World Council of Churches -
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For immediate release:
9 May 2003
Message of the presidents of the WCC at Pentecost 2003: "A Helper Has Come"
"... For if I do not go away, the Advocate will not come to you; but if I go, I will send him to you. And when he comes, he will prove the world wrong about sin and righteousness and judgment; about sin, because they do not believe in me; about righteousness, because I am going to the Father and you will see me no longer; about judgment, because the ruler of this world has been condemned." (John 16: 7-11, NRSV)
"When the Day of Pentecost had come, they were all together in one place. And ... all of them were filled with the Holy Spirit..." (Acts 2: 1-4, NRSV)
The Greek word used by John to describe the Holy Spirit is Parakletos, meaning Advocate, counselor, comforter and defender. The Spirit is our helper, and our comforter in affliction. The disciples had never experienced greater need of a helper than on the evening of Christ's betrayal. It was a night when they felt themselves in the grip of bewilderment. So long as Christ was physically present with them, he could act as his own interpreter. Whenever the disciples misunderstood, he could repeat his teaching to them. They had no need of another to enlighten, to witness through mighty acts or to bring his words to remembrance.
But in announcing his departure from them, Jesus promised that an Advocate, the Holy Spirit, would be sent to act as their faithful helper and to accomplish the further task of proving the world fundamentally wrong in its views of sin, righteousness and judgment. For the world has sinned in refusing to accept that God is to be found in the living Christ, that righteousness is embodied in the ascended Christ and that judgment will fall upon those who prefer a worldly prince to the Prince of Peace. Jesus told the disciples plainly that the Spirit would not supersede his own work and person, but rather would continue to bless believers with the riches and activity of God that the first disciples had found in Christ, guiding them - and us - "into all the truth" (John 16: 12-15).
The biblical data on the Holy Spirit describe the creative power of the holy, loving God. The Spirit is transcendent, yet personally present to the human spirit. The Holy Spirit is revealed to believers as a principle of life sent to re-energize seemingly lifeless hearts and souls, fashioning and sustaining the created cosmos as well as its inhabitants. Acknowledgement of the Spirit's power is salutary to humanity. At all times, and increasingly with the centuries, our species has attempted to manipulate the forces of the universe. Through such grasping at power, we threaten to produce chaos and catastrophe. Indeed, this state of affairs is reflected by a world in which one country and a handful of its allies have deliberately dealt a grievous blow to the recognized instruments of international order, peace and justice by initiating their illegitimate invasion of Iraq.
Surrounded by a world of sin, distortion of truth, pollution of life and omens of death, we cry out once more for a helper, the Holy Spirit, who alone can vivify and give reality to our worship, work and witness. It is only as we are thus renewed that we experience the new creation in Christ and the communion of the Holy Spirit.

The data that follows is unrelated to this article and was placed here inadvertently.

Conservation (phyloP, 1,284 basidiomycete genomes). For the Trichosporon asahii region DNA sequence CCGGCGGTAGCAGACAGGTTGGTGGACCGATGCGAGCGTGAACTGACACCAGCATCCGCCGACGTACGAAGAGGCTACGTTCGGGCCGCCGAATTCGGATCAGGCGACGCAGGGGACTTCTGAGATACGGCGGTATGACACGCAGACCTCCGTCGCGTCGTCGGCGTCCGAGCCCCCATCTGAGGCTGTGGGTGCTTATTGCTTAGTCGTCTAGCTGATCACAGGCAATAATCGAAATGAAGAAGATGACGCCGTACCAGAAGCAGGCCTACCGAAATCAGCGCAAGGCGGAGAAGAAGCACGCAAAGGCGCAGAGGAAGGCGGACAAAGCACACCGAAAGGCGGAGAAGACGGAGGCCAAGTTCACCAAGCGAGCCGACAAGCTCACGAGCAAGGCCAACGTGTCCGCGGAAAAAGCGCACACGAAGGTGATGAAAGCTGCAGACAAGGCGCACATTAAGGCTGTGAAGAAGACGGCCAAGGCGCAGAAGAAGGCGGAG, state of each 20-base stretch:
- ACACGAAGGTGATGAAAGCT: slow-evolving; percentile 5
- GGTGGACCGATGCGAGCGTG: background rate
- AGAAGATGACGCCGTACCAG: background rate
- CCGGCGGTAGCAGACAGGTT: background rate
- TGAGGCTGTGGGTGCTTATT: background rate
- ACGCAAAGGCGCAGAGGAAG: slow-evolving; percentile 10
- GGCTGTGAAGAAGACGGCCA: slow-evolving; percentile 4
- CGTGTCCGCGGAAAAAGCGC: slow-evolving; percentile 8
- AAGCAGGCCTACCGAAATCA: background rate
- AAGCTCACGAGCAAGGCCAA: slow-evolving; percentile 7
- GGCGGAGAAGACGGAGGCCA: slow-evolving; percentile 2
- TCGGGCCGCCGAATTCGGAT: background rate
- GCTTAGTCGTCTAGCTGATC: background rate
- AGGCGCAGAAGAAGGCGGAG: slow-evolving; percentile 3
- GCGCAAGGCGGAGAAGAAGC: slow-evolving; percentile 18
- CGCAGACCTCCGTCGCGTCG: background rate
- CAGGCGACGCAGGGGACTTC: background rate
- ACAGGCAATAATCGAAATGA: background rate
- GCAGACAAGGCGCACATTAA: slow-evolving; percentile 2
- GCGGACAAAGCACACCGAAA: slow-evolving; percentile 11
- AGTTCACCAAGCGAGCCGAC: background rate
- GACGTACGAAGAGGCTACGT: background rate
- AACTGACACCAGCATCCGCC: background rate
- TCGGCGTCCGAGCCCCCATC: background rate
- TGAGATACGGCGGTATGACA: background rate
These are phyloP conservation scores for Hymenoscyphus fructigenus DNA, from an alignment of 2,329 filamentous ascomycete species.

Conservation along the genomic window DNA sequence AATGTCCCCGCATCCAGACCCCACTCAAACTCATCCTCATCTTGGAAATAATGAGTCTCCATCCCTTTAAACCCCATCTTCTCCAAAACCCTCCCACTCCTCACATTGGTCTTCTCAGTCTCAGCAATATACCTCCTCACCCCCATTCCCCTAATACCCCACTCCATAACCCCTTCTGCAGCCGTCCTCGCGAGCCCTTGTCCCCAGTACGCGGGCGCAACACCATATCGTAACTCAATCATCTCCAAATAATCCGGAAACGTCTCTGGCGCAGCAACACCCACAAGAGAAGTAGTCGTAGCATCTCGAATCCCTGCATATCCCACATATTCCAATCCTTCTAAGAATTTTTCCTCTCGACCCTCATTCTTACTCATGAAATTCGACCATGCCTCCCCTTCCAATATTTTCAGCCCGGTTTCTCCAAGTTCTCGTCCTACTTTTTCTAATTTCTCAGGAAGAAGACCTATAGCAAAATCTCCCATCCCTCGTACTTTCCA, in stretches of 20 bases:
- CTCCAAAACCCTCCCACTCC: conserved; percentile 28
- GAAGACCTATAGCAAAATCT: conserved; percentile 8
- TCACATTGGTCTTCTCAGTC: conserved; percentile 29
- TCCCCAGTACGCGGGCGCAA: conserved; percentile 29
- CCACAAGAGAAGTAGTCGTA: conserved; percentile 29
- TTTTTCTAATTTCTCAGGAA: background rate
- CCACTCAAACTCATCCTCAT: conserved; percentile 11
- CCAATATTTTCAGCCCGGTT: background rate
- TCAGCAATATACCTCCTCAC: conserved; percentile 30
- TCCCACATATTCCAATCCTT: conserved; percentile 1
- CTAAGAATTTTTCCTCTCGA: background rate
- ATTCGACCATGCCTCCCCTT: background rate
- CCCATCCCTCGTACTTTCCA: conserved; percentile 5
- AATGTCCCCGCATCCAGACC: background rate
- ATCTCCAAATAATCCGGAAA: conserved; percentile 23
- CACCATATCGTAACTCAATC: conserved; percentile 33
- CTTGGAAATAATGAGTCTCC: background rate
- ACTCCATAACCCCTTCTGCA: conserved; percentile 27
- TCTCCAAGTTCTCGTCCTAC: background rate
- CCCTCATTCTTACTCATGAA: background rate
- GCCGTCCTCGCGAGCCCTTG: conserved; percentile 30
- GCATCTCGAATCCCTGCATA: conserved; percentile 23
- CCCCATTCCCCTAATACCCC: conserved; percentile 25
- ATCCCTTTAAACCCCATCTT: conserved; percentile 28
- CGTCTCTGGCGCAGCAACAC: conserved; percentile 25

Pentecost, for us believers, is a day to celebrate the Holy Spirit, the helper whose coming Jesus promised the disciples. Indeed, God has poured out the Holy Spirit upon all flesh in order that we may be reconciled to God. The events at Pentecost began to reverse what happened at ancient Babel (Gen. 11: 1-9). At Babel, God had confused the languages of the peoples and dispersed the nations abroad in order to hinder the spread of their evil. At Pentecost, worshippers from many nations gathered in Jerusalem. And then it came: an overwhelming manifestation of new life, power and blessing that Peter recognized as the fulfillment of Joel's prophecy (Acts 2: 5-21). Once again, there was bewilderment (Acts 2:6), but this time it came from the fact that everyone heard ordinary men and women, filled with the Holy Spirit, speaking in various languages.
The earliest church knew what it was to be an international, multicultural and multilingual community. On the Day of Pentecost, people from the farthest reaches of the known world heard the gospel preached, and believed the good news of Jesus Christ. We must never be discouraged in our ecumenical quest and endeavour. The Holy Spirit, the helper, will endow us with the power to love those different from ourselves and will knit us into one family of faith. Though we are a family rich in human diversity, by God's grace we are called to speak with one voice, to care with one heart and to act in unity. Amen.
Dr Agnes Abuom, Nairobi, Kenya
Rev. Kathryn Bannister, Bison, USA
Rt Rev. Jabez L. Bryce, Suva, Fiji
H.E. Dr. Chrysostomos, Metropolitan of the Senior See of Ephesus, Istanbul, Turkey
H.H. Ignatius Zakka I Iwas, Damascus, Syria
Dr Kang Moon Kyu, Seoul, Korea
Bishop Federico J. Pagura, Rosario, Argentina
Bishop Eberhardt Renz, Tübingen, Germany
Juan Michel,+41 22 791 6153 +41 79 507 6363
The World Council of Churches promotes Christian unity in faith, witness and service for a just and peaceful world. An ecumenical fellowship of churches founded in 1948, today the WCC brings together 349 Protestant, Orthodox, Anglican and other churches representing more than 560 million Christians in over 110 countries, and works cooperatively with the Roman Catholic Church. The WCC general secretary is Rev. Dr Olav Fykse Tveit, from the [Lutheran] Church of Norway. Headquarters: Geneva, Switzerland.